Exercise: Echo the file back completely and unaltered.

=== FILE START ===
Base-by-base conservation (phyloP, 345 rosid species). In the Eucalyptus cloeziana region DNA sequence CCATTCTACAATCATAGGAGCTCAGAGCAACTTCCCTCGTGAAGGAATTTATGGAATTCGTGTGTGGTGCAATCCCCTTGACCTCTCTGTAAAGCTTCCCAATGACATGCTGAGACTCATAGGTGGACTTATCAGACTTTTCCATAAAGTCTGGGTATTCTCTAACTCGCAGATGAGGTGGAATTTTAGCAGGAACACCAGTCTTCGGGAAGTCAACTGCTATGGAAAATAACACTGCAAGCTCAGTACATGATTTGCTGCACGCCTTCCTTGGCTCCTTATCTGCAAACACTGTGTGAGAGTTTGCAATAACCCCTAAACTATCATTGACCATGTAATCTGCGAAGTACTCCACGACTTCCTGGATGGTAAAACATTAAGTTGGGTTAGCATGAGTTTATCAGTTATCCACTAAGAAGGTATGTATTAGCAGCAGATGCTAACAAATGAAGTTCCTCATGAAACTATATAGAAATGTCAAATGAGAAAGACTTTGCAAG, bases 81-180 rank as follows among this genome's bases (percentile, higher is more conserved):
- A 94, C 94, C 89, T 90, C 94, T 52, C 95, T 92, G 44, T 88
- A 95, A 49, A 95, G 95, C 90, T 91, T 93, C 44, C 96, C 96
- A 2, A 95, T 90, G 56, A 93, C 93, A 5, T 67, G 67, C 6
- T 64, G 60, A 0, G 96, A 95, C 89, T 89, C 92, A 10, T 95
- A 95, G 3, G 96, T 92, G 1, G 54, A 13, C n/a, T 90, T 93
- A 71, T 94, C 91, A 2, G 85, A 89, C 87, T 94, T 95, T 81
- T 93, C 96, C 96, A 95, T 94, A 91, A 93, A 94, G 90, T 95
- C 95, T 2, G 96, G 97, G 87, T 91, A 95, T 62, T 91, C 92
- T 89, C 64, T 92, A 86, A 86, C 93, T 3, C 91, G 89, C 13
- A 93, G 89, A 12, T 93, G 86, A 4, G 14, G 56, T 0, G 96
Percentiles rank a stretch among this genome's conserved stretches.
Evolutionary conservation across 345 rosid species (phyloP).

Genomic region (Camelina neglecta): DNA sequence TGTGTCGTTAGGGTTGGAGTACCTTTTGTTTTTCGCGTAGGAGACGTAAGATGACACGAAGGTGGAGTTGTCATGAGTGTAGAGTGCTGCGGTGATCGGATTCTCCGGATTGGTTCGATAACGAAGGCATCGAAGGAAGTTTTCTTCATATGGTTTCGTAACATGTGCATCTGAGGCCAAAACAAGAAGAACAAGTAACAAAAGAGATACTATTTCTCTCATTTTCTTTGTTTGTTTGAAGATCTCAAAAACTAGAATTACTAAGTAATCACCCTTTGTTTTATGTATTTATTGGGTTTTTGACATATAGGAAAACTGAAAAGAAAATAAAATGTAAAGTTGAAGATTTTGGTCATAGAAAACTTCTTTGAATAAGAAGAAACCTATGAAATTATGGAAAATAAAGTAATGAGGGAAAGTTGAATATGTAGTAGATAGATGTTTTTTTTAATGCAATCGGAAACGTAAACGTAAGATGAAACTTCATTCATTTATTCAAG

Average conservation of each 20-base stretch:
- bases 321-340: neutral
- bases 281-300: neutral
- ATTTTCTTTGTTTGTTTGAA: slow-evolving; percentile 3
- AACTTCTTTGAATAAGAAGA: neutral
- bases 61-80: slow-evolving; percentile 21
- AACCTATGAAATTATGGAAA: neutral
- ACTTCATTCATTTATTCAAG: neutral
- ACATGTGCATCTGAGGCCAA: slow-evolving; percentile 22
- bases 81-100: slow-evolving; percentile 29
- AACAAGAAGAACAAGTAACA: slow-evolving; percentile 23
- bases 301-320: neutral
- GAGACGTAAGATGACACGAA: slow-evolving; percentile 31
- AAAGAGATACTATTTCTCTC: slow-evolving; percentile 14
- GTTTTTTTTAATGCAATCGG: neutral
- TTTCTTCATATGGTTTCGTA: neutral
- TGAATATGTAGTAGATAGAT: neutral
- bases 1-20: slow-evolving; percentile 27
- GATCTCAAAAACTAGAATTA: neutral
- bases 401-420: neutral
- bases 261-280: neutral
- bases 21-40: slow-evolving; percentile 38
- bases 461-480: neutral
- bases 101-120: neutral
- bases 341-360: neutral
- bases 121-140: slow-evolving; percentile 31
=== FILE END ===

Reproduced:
Base-by-base conservation (phyloP, 345 rosid species). In the Eucalyptus cloeziana region DNA sequence CCATTCTACAATCATAGGAGCTCAGAGCAACTTCCCTCGTGAAGGAATTTATGGAATTCGTGTGTGGTGCAATCCCCTTGACCTCTCTGTAAAGCTTCCCAATGACATGCTGAGACTCATAGGTGGACTTATCAGACTTTTCCATAAAGTCTGGGTATTCTCTAACTCGCAGATGAGGTGGAATTTTAGCAGGAACACCAGTCTTCGGGAAGTCAACTGCTATGGAAAATAACACTGCAAGCTCAGTACATGATTTGCTGCACGCCTTCCTTGGCTCCTTATCTGCAAACACTGTGTGAGAGTTTGCAATAACCCCTAAACTATCATTGACCATGTAATCTGCGAAGTACTCCACGACTTCCTGGATGGTAAAACATTAAGTTGGGTTAGCATGAGTTTATCAGTTATCCACTAAGAAGGTATGTATTAGCAGCAGATGCTAACAAATGAAGTTCCTCATGAAACTATATAGAAATGTCAAATGAGAAAGACTTTGCAAG, bases 81-180 rank as follows among this genome's bases (percentile, higher is more conserved):
- A 94, C 94, C 89, T 90, C 94, T 52, C 95, T 92, G 44, T 88
- A 95, A 49, A 95, G 95, C 90, T 91, T 93, C 44, C 96, C 96
- A 2, A 95, T 90, G 56, A 93, C 93, A 5, T 67, G 67, C 6
- T 64, G 60, A 0, G 96, A 95, C 89, T 89, C 92, A 10, T 95
- A 95, G 3, G 96, T 92, G 1, G 54, A 13, C n/a, T 90, T 93
- A 71, T 94, C 91, A 2, G 85, A 89, C 87, T 94, T 95, T 81
- T 93, C 96, C 96, A 95, T 94, A 91, A 93, A 94, G 90, T 95
- C 95, T 2, G 96, G 97, G 87, T 91, A 95, T 62, T 91, C 92
- T 89, C 64, T 92, A 86, A 86, C 93, T 3, C 91, G 89, C 13
- A 93, G 89, A 12, T 93, G 86, A 4, G 14, G 56, T 0, G 96
Percentiles rank a stretch among this genome's conserved stretches.
Evolutionary conservation across 345 rosid species (phyloP).

Genomic region (Camelina neglecta): DNA sequence TGTGTCGTTAGGGTTGGAGTACCTTTTGTTTTTCGCGTAGGAGACGTAAGATGACACGAAGGTGGAGTTGTCATGAGTGTAGAGTGCTGCGGTGATCGGATTCTCCGGATTGGTTCGATAACGAAGGCATCGAAGGAAGTTTTCTTCATATGGTTTCGTAACATGTGCATCTGAGGCCAAAACAAGAAGAACAAGTAACAAAAGAGATACTATTTCTCTCATTTTCTTTGTTTGTTTGAAGATCTCAAAAACTAGAATTACTAAGTAATCACCCTTTGTTTTATGTATTTATTGGGTTTTTGACATATAGGAAAACTGAAAAGAAAATAAAATGTAAAGTTGAAGATTTTGGTCATAGAAAACTTCTTTGAATAAGAAGAAACCTATGAAATTATGGAAAATAAAGTAATGAGGGAAAGTTGAATATGTAGTAGATAGATGTTTTTTTTAATGCAATCGGAAACGTAAACGTAAGATGAAACTTCATTCATTTATTCAAG

Average conservation of each 20-base stretch:
- bases 321-340: neutral
- bases 281-300: neutral
- ATTTTCTTTGTTTGTTTGAA: slow-evolving; percentile 3
- AACTTCTTTGAATAAGAAGA: neutral
- bases 61-80: slow-evolving; percentile 21
- AACCTATGAAATTATGGAAA: neutral
- ACTTCATTCATTTATTCAAG: neutral
- ACATGTGCATCTGAGGCCAA: slow-evolving; percentile 22
- bases 81-100: slow-evolving; percentile 29
- AACAAGAAGAACAAGTAACA: slow-evolving; percentile 23
- bases 301-320: neutral
- GAGACGTAAGATGACACGAA: slow-evolving; percentile 31
- AAAGAGATACTATTTCTCTC: slow-evolving; percentile 14
- GTTTTTTTTAATGCAATCGG: neutral
- TTTCTTCATATGGTTTCGTA: neutral
- TGAATATGTAGTAGATAGAT: neutral
- bases 1-20: slow-evolving; percentile 27
- GATCTCAAAAACTAGAATTA: neutral
- bases 401-420: neutral
- bases 261-280: neutral
- bases 21-40: slow-evolving; percentile 38
- bases 461-480: neutral
- bases 101-120: neutral
- bases 341-360: neutral
- bases 121-140: slow-evolving; percentile 31